Member Insights: USCIS Publishes Draft Registration Form for EB-5 Promoters

By Robert C. Divine, Shareholder, Baker Donelson

USCIS has published for public comment a draft Form I-956K and instructions for use by EB-5 securities “promoters,” implementing a new and unusual statutory requirement for promoters to register with USCIS, certify that they are not “prohibited persons,” and confirm the existence of a written agreement with the securities issuer or related party. Registration of promoters will not be required until the 60-day comment period ends and USCIS considers comments and publishes the final form. The form gives rise to several important questions that the instructions do not answer. Also, it gives rise to important obligations for EB-5 securities issuers and sponsoring regional centers.

The EB-5 Reform and Integrity Act of 2022 (“RIA”) enacted INA Section 203(b)(5)(K) that requires promoters to register and requires each EB-5 petition to include a written disclosure of all fees, ongoing interest, and other compensation paid to any agents, finders, or broker-dealers. Although USCIS has issued for immediate use other forms implementing RIA, the I-956K is published in draft only for now. Nevertheless, the same Federal Register notice calls for comment on new EB-5 forms I-956, I-956F, I-956G, and I-956H (not I-526 or I-526E).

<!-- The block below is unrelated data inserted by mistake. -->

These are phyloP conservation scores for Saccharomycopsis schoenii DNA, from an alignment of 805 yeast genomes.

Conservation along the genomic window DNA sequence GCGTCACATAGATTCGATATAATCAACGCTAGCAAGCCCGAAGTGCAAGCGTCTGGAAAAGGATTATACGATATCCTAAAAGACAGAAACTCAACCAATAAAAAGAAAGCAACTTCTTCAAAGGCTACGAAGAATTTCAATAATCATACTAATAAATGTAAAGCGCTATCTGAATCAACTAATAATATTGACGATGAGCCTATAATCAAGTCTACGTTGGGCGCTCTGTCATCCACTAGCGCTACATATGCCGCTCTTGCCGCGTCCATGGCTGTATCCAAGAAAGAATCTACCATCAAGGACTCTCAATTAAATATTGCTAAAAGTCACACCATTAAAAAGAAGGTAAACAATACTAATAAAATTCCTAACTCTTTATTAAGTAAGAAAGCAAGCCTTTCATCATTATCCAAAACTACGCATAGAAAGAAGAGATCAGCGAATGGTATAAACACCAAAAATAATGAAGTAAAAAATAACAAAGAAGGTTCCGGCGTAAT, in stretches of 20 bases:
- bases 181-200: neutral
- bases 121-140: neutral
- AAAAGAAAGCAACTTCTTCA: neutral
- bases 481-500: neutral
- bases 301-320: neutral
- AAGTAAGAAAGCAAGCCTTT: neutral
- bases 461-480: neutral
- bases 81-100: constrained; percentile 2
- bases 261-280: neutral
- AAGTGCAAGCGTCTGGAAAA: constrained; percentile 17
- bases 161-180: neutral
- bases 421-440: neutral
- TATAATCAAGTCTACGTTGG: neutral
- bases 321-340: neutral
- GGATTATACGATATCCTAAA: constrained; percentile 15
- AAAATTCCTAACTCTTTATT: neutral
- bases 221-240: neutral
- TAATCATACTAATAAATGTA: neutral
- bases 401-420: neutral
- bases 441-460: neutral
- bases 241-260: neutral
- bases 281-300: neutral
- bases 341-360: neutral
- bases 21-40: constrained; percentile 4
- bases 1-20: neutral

Who must register should be clearer. The RIA does not specifically define “promoter.” The provision requiring fee disclosures applies to payments to “agents, finders, or broker-dealers.” The form requires the registrant to self-identify whether the person is a “direct promoter,” “third-party promoter,” or “migration agent,” or some combination, without any definition of those terms or any discussion of the implications. The form is for use by individuals and entities. It is not clear whether registration is required only of an individual or entity with an agreement to market EB-5 securities. The form asks if the registrant is employed to work as a promoter or otherwise engaged as a promoter on behalf of another promoter,” which implies that employees or agents of primary registrants must also register, but it is not clear what kind of a role in a promoter organization subjects one to the registration requirement. Also it is not clear how an employee or sub-agent completes the portion of the form collecting information about the registrant’s written agreement with the securities issuer or related party, and explanations in the addendum may be needed.


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